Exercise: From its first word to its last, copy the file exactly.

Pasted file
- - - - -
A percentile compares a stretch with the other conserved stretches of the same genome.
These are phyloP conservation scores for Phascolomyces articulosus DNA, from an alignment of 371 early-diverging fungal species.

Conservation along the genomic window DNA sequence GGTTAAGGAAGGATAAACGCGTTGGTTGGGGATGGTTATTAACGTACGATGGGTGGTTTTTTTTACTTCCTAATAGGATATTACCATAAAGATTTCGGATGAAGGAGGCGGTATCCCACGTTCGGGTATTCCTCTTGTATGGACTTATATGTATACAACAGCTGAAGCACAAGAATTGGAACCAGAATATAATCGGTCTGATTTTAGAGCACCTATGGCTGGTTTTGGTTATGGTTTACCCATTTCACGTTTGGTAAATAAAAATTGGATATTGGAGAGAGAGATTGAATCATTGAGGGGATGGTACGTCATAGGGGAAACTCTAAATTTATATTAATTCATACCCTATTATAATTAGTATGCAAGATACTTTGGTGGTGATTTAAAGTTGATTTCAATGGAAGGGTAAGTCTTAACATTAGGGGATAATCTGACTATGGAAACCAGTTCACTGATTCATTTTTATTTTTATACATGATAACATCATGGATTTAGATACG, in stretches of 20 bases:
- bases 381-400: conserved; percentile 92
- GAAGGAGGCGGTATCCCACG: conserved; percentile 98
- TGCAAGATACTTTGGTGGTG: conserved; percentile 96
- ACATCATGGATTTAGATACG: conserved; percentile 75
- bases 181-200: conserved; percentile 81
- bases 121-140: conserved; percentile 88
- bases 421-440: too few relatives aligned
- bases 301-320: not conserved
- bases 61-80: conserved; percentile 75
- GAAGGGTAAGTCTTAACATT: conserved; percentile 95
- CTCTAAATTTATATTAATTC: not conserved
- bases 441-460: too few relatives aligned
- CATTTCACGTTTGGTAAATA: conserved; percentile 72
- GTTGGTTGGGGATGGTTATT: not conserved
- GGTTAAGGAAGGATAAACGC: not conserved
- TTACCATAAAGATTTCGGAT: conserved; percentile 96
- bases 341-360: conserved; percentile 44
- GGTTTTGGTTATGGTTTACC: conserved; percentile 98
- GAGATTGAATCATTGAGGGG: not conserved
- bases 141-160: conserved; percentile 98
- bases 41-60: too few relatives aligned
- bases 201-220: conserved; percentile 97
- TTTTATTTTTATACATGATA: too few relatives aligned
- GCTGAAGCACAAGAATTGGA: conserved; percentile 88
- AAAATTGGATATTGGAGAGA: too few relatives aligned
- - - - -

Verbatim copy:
A percentile compares a stretch with the other conserved stretches of the same genome.
These are phyloP conservation scores for Phascolomyces articulosus DNA, from an alignment of 371 early-diverging fungal species.

Conservation along the genomic window DNA sequence GGTTAAGGAAGGATAAACGCGTTGGTTGGGGATGGTTATTAACGTACGATGGGTGGTTTTTTTTACTTCCTAATAGGATATTACCATAAAGATTTCGGATGAAGGAGGCGGTATCCCACGTTCGGGTATTCCTCTTGTATGGACTTATATGTATACAACAGCTGAAGCACAAGAATTGGAACCAGAATATAATCGGTCTGATTTTAGAGCACCTATGGCTGGTTTTGGTTATGGTTTACCCATTTCACGTTTGGTAAATAAAAATTGGATATTGGAGAGAGAGATTGAATCATTGAGGGGATGGTACGTCATAGGGGAAACTCTAAATTTATATTAATTCATACCCTATTATAATTAGTATGCAAGATACTTTGGTGGTGATTTAAAGTTGATTTCAATGGAAGGGTAAGTCTTAACATTAGGGGATAATCTGACTATGGAAACCAGTTCACTGATTCATTTTTATTTTTATACATGATAACATCATGGATTTAGATACG, in stretches of 20 bases:
- bases 381-400: conserved; percentile 92
- GAAGGAGGCGGTATCCCACG: conserved; percentile 98
- TGCAAGATACTTTGGTGGTG: conserved; percentile 96
- ACATCATGGATTTAGATACG: conserved; percentile 75
- bases 181-200: conserved; percentile 81
- bases 121-140: conserved; percentile 88
- bases 421-440: too few relatives aligned
- bases 301-320: not conserved
- bases 61-80: conserved; percentile 75
- GAAGGGTAAGTCTTAACATT: conserved; percentile 95
- CTCTAAATTTATATTAATTC: not conserved
- bases 441-460: too few relatives aligned
- CATTTCACGTTTGGTAAATA: conserved; percentile 72
- GTTGGTTGGGGATGGTTATT: not conserved
- GGTTAAGGAAGGATAAACGC: not conserved
- TTACCATAAAGATTTCGGAT: conserved; percentile 96
- bases 341-360: conserved; percentile 44
- GGTTTTGGTTATGGTTTACC: conserved; percentile 98
- GAGATTGAATCATTGAGGGG: not conserved
- bases 141-160: conserved; percentile 98
- bases 41-60: too few relatives aligned
- bases 201-220: conserved; percentile 97
- TTTTATTTTTATACATGATA: too few relatives aligned
- GCTGAAGCACAAGAATTGGA: conserved; percentile 88
- AAAATTGGATATTGGAGAGA: too few relatives aligned